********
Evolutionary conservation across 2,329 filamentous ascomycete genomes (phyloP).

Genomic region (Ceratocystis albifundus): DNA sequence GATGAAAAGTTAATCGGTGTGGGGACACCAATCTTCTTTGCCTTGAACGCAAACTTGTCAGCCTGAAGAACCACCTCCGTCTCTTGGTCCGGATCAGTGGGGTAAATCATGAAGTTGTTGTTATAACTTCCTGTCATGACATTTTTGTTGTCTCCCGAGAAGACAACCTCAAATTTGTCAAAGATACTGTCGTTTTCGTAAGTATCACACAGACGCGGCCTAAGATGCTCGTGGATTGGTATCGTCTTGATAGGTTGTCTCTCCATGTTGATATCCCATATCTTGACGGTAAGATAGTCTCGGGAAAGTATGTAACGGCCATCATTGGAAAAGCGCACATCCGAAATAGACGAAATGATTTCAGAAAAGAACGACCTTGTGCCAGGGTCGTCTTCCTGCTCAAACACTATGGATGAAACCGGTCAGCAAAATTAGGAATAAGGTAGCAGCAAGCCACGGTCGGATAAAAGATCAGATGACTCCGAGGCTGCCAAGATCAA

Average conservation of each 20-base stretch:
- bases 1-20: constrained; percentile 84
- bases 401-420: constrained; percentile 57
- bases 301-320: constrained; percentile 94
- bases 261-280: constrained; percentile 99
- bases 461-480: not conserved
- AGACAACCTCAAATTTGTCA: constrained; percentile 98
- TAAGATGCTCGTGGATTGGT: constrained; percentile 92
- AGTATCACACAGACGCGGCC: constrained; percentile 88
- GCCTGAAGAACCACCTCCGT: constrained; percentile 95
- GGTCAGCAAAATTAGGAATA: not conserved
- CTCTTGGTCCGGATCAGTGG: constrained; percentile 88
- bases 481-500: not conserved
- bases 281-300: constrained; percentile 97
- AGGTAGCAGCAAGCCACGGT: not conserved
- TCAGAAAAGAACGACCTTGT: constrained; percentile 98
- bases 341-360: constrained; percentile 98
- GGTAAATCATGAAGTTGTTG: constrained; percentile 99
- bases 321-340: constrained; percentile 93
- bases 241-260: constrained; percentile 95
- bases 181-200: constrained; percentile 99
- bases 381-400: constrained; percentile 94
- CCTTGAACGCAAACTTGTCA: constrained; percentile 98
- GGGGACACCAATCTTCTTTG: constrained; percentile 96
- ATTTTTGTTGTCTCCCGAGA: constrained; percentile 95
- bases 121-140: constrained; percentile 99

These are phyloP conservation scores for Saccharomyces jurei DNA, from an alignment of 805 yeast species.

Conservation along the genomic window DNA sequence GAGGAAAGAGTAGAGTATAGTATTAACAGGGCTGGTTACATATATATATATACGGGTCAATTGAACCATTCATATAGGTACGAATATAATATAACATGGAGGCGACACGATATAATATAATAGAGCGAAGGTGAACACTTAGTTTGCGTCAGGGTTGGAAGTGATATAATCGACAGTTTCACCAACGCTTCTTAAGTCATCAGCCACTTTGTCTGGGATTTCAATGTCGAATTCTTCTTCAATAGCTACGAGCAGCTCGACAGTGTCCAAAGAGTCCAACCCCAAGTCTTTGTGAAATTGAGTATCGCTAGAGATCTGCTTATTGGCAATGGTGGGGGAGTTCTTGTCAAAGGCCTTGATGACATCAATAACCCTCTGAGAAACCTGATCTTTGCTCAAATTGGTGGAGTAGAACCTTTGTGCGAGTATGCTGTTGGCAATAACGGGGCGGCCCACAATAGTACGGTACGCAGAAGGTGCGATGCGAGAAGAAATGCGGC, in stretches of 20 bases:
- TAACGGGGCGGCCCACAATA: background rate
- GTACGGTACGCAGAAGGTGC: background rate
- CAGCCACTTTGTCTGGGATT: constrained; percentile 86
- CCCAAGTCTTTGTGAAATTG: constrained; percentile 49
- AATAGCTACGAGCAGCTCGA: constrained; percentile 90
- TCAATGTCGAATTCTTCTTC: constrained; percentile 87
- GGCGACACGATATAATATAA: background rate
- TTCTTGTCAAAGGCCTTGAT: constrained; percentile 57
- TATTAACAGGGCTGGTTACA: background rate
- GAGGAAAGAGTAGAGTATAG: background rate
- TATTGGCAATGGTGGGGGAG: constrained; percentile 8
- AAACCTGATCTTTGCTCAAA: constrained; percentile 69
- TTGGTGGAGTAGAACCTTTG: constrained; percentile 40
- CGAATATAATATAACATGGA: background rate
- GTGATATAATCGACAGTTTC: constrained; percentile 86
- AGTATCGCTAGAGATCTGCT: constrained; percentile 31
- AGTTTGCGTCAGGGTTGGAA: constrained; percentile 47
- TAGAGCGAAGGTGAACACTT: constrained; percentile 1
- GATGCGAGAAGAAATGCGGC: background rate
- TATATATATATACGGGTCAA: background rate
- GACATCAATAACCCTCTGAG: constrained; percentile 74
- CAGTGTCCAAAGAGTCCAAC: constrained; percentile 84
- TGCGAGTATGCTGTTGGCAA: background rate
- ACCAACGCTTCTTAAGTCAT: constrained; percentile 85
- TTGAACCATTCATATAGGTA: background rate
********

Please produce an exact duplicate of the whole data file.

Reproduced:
Evolutionary conservation across 2,329 filamentous ascomycete genomes (phyloP).

Genomic region (Ceratocystis albifundus): DNA sequence GATGAAAAGTTAATCGGTGTGGGGACACCAATCTTCTTTGCCTTGAACGCAAACTTGTCAGCCTGAAGAACCACCTCCGTCTCTTGGTCCGGATCAGTGGGGTAAATCATGAAGTTGTTGTTATAACTTCCTGTCATGACATTTTTGTTGTCTCCCGAGAAGACAACCTCAAATTTGTCAAAGATACTGTCGTTTTCGTAAGTATCACACAGACGCGGCCTAAGATGCTCGTGGATTGGTATCGTCTTGATAGGTTGTCTCTCCATGTTGATATCCCATATCTTGACGGTAAGATAGTCTCGGGAAAGTATGTAACGGCCATCATTGGAAAAGCGCACATCCGAAATAGACGAAATGATTTCAGAAAAGAACGACCTTGTGCCAGGGTCGTCTTCCTGCTCAAACACTATGGATGAAACCGGTCAGCAAAATTAGGAATAAGGTAGCAGCAAGCCACGGTCGGATAAAAGATCAGATGACTCCGAGGCTGCCAAGATCAA

Average conservation of each 20-base stretch:
- bases 1-20: constrained; percentile 84
- bases 401-420: constrained; percentile 57
- bases 301-320: constrained; percentile 94
- bases 261-280: constrained; percentile 99
- bases 461-480: not conserved
- AGACAACCTCAAATTTGTCA: constrained; percentile 98
- TAAGATGCTCGTGGATTGGT: constrained; percentile 92
- AGTATCACACAGACGCGGCC: constrained; percentile 88
- GCCTGAAGAACCACCTCCGT: constrained; percentile 95
- GGTCAGCAAAATTAGGAATA: not conserved
- CTCTTGGTCCGGATCAGTGG: constrained; percentile 88
- bases 481-500: not conserved
- bases 281-300: constrained; percentile 97
- AGGTAGCAGCAAGCCACGGT: not conserved
- TCAGAAAAGAACGACCTTGT: constrained; percentile 98
- bases 341-360: constrained; percentile 98
- GGTAAATCATGAAGTTGTTG: constrained; percentile 99
- bases 321-340: constrained; percentile 93
- bases 241-260: constrained; percentile 95
- bases 181-200: constrained; percentile 99
- bases 381-400: constrained; percentile 94
- CCTTGAACGCAAACTTGTCA: constrained; percentile 98
- GGGGACACCAATCTTCTTTG: constrained; percentile 96
- ATTTTTGTTGTCTCCCGAGA: constrained; percentile 95
- bases 121-140: constrained; percentile 99

These are phyloP conservation scores for Saccharomyces jurei DNA, from an alignment of 805 yeast species.

Conservation along the genomic window DNA sequence GAGGAAAGAGTAGAGTATAGTATTAACAGGGCTGGTTACATATATATATATACGGGTCAATTGAACCATTCATATAGGTACGAATATAATATAACATGGAGGCGACACGATATAATATAATAGAGCGAAGGTGAACACTTAGTTTGCGTCAGGGTTGGAAGTGATATAATCGACAGTTTCACCAACGCTTCTTAAGTCATCAGCCACTTTGTCTGGGATTTCAATGTCGAATTCTTCTTCAATAGCTACGAGCAGCTCGACAGTGTCCAAAGAGTCCAACCCCAAGTCTTTGTGAAATTGAGTATCGCTAGAGATCTGCTTATTGGCAATGGTGGGGGAGTTCTTGTCAAAGGCCTTGATGACATCAATAACCCTCTGAGAAACCTGATCTTTGCTCAAATTGGTGGAGTAGAACCTTTGTGCGAGTATGCTGTTGGCAATAACGGGGCGGCCCACAATAGTACGGTACGCAGAAGGTGCGATGCGAGAAGAAATGCGGC, in stretches of 20 bases:
- TAACGGGGCGGCCCACAATA: background rate
- GTACGGTACGCAGAAGGTGC: background rate
- CAGCCACTTTGTCTGGGATT: constrained; percentile 86
- CCCAAGTCTTTGTGAAATTG: constrained; percentile 49
- AATAGCTACGAGCAGCTCGA: constrained; percentile 90
- TCAATGTCGAATTCTTCTTC: constrained; percentile 87
- GGCGACACGATATAATATAA: background rate
- TTCTTGTCAAAGGCCTTGAT: constrained; percentile 57
- TATTAACAGGGCTGGTTACA: background rate
- GAGGAAAGAGTAGAGTATAG: background rate
- TATTGGCAATGGTGGGGGAG: constrained; percentile 8
- AAACCTGATCTTTGCTCAAA: constrained; percentile 69
- TTGGTGGAGTAGAACCTTTG: constrained; percentile 40
- CGAATATAATATAACATGGA: background rate
- GTGATATAATCGACAGTTTC: constrained; percentile 86
- AGTATCGCTAGAGATCTGCT: constrained; percentile 31
- AGTTTGCGTCAGGGTTGGAA: constrained; percentile 47
- TAGAGCGAAGGTGAACACTT: constrained; percentile 1
- GATGCGAGAAGAAATGCGGC: background rate
- TATATATATATACGGGTCAA: background rate
- GACATCAATAACCCTCTGAG: constrained; percentile 74
- CAGTGTCCAAAGAGTCCAAC: constrained; percentile 84
- TGCGAGTATGCTGTTGGCAA: background rate
- ACCAACGCTTCTTAAGTCAT: constrained; percentile 85
- TTGAACCATTCATATAGGTA: background rate